So after all the talk about fiscal balance and responsible choices, the pre-Christmas rush in Washington has come down to this: one more belly-up to the middle-class tax-cut bar.
If, as seems likely, enough Republicans manage to overcome their sometime scruples and join President Obama before last call, Washington will prove once more that bipartisanship is alive and well — as long as it is in the service of digging the deficit hole deeper.
With unemployment at 8.6 percent, extending the payroll tax cut for another year is the right thing to do.
The problem lies in it being the only fiscal accomplishment of the Christmas season.
In principle, Obama has other items on his wish list. He’d like to extend unemployment benefits. Pay for those and the tax cuts, too. Build more roads and keep more teachers and police officers on the job. Even, in theory, reduce the long-term debt. After all, the mantra is short-term stimulus, long-term balance, restore confidence.
But the president has drawn only one line in the sand, issued only one non-negotiable demand, insisted on only one achievement without which he will fight Congress going home for the holidays: extending the payroll tax cut.
His rhetoric risks transforming this giveaway, like so many “temporary” giveaways before it, into something permanent. This one was supposed to be different, because it siphons money from the supposedly sacrosanct Social Security trust fund.
Now, though, Obama says anyone favoring a return to normal is voting for an unconscionable tax hike on the struggling middle class. His logic will fit nicely into Grover Norquist’s narrative a year from now when the Bush tax cuts, including on the wealthy, are due to expire.
I asked an administration official what level of unemployment would justify an end to the Social Security tax break — 7.5 percent? 7 percent? I didn’t get a direct answer. It seems unlikely that anyone, a year from now, will argue that working Americans no longer need a break.
But the official said the problem can be worked out as part of a larger package of tax reform.
Tax reform is the answer to all problems, for Republicans and Democrats alike. We’ll “close the loopholes” and “broaden the base” and “lower the rates.” It sounds terrific, as long as you pretend that the loopholes consist of things such as private jet depreciation, the president’s favorite example and one that costs the government, in the great red-ink scheme of things, almost nothing.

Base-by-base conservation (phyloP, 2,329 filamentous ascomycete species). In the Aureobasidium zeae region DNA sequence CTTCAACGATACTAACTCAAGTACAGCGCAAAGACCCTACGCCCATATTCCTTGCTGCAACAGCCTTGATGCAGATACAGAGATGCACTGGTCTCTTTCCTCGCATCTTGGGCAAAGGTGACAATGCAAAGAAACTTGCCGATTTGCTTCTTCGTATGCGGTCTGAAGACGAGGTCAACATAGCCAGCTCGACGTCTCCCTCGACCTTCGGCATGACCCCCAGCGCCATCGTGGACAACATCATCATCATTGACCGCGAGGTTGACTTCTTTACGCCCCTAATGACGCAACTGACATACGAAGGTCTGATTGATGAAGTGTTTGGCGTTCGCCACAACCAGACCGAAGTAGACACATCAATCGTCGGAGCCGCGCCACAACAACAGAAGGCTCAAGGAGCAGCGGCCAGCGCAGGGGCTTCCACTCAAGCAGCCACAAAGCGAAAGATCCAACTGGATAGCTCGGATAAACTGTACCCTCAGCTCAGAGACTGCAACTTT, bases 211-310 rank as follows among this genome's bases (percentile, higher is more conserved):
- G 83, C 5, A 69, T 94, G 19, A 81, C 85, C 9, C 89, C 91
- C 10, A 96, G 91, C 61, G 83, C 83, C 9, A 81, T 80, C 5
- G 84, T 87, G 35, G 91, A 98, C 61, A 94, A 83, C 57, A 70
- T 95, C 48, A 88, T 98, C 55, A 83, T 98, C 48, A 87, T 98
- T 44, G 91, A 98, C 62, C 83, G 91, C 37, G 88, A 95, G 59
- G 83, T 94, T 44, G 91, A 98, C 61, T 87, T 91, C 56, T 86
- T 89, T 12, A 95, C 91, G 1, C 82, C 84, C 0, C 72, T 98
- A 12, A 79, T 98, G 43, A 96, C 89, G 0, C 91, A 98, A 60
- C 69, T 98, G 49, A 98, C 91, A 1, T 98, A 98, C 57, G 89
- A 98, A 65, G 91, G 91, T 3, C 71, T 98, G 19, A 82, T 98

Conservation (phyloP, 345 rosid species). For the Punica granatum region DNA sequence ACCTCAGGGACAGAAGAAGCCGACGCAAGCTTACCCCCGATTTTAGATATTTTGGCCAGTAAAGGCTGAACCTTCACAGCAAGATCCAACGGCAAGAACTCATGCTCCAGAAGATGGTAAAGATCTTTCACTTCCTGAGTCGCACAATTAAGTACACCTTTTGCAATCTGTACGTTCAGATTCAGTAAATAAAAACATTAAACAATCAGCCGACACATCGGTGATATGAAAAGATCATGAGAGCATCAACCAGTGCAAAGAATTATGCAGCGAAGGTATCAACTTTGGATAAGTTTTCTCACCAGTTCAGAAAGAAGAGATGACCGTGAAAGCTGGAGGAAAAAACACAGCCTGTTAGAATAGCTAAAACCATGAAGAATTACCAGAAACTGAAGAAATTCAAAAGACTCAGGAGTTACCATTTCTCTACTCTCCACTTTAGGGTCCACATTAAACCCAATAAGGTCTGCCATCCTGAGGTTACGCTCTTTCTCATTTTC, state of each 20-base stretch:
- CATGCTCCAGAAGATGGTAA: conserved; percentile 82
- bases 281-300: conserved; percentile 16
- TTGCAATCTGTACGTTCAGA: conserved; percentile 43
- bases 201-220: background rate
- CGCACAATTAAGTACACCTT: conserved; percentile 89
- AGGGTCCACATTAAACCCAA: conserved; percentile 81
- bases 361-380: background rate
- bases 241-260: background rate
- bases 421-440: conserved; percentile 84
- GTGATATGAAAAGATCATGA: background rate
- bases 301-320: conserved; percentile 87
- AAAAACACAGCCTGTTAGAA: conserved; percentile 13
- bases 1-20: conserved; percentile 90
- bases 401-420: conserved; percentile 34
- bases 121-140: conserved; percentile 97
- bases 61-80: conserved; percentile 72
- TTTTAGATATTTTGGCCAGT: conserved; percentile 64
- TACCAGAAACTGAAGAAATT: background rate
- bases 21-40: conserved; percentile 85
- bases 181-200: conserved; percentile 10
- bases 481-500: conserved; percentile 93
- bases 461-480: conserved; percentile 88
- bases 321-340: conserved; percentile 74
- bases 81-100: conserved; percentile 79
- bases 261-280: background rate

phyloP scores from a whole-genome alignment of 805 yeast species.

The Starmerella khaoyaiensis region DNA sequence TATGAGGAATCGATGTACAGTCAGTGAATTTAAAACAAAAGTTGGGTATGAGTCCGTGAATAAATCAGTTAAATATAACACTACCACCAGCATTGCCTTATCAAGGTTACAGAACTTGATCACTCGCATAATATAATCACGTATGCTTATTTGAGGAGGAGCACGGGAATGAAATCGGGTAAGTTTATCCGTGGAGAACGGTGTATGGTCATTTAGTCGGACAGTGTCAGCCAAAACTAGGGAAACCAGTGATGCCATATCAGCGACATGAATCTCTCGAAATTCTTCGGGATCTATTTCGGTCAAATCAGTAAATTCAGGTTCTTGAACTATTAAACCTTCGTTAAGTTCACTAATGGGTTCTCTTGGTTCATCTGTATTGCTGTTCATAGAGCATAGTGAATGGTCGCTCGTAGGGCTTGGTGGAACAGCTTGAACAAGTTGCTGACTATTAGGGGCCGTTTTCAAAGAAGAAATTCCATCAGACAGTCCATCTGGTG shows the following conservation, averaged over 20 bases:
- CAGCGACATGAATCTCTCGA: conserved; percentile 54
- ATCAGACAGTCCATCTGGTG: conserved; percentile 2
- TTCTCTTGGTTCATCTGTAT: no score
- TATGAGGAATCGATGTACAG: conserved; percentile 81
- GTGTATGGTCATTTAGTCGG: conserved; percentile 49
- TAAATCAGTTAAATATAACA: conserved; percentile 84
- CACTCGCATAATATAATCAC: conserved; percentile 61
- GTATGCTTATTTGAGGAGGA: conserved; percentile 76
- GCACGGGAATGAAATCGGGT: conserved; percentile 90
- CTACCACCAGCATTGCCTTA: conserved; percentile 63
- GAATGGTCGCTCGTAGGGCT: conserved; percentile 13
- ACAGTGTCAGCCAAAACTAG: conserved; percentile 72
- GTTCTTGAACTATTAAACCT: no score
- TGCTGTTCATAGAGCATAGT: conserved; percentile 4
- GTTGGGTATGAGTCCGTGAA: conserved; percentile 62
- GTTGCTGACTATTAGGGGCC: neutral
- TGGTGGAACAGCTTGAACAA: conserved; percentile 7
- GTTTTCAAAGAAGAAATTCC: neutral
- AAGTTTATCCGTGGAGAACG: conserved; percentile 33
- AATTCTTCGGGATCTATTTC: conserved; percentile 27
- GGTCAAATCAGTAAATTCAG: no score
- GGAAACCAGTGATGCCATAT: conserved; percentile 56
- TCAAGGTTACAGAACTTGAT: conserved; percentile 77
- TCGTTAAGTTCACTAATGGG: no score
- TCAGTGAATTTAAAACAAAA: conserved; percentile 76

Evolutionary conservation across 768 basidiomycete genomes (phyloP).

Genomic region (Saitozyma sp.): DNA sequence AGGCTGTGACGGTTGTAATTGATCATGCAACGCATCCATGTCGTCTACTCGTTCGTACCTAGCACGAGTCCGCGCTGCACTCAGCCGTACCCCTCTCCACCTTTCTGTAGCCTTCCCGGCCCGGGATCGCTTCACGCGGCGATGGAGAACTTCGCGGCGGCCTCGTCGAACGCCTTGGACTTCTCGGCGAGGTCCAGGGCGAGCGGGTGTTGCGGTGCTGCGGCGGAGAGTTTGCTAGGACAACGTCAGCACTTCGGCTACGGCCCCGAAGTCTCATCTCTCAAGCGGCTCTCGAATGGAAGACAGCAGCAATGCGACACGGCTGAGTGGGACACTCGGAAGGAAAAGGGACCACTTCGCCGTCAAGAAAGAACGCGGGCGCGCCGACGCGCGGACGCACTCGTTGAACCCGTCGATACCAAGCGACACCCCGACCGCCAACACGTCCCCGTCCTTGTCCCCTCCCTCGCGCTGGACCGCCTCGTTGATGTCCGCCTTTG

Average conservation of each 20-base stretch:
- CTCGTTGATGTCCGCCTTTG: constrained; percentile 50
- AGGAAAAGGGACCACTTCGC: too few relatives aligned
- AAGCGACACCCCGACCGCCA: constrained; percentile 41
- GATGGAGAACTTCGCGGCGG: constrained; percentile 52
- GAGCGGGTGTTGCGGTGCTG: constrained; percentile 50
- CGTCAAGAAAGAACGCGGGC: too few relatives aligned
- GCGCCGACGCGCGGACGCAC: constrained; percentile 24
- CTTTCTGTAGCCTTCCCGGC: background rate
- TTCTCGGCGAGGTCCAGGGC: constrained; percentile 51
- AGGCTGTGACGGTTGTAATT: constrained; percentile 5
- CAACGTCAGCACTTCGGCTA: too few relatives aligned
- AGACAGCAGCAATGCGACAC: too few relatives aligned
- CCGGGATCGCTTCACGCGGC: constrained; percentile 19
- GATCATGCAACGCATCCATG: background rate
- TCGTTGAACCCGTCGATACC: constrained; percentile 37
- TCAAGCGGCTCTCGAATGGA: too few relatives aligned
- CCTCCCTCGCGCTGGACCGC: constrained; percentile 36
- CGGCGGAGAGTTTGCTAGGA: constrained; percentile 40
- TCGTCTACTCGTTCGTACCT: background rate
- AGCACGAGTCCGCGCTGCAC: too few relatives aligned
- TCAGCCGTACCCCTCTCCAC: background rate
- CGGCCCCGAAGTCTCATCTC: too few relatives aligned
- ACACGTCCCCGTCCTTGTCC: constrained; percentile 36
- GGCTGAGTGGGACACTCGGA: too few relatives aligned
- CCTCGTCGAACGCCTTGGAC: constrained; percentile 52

Eventually, though, someone will have to explain to voters that the only way tax reform works is by limiting their deductions for mortgage interest, charitable giving, state and local taxes, and employer-provided health care. At that point it will become savagely clear that one man’s loophole is another man’s birthright.
And it’s not only by increasing the debt that this tax cut makes an eventual solution more difficult. The proposals Congress is considering to “pay for” this cut, meant to prove its fiscal discipline, ironically also make a grand deal more difficult.
Democrats want to increase taxes on million-dollar earners; Republicans want to charge high earners more for Medicare. In an age of growing inequality and out-of-control entitlement spending, both measures may make sense, but both will be needed in the hard bargaining ahead. Commit 10 years of them now for a one-year shot in the arm, and the bargaining gets that much tougher.
The economy still needs stimulus, and Obama is hardly the first incumbent to want to give voters a present as he gears up for reelection. Fifteen hundred dollars in each of our pockets will be a handy conversation-opener on the campaign trail, for the president and members of Congress alike.
That’s good politics.
Drawing one additional line in the sand, for at least a down payment on the long-term debt, would have been good leadership.
That true leadership also might make for good politics is a chance that, so far, no one has been willing to take.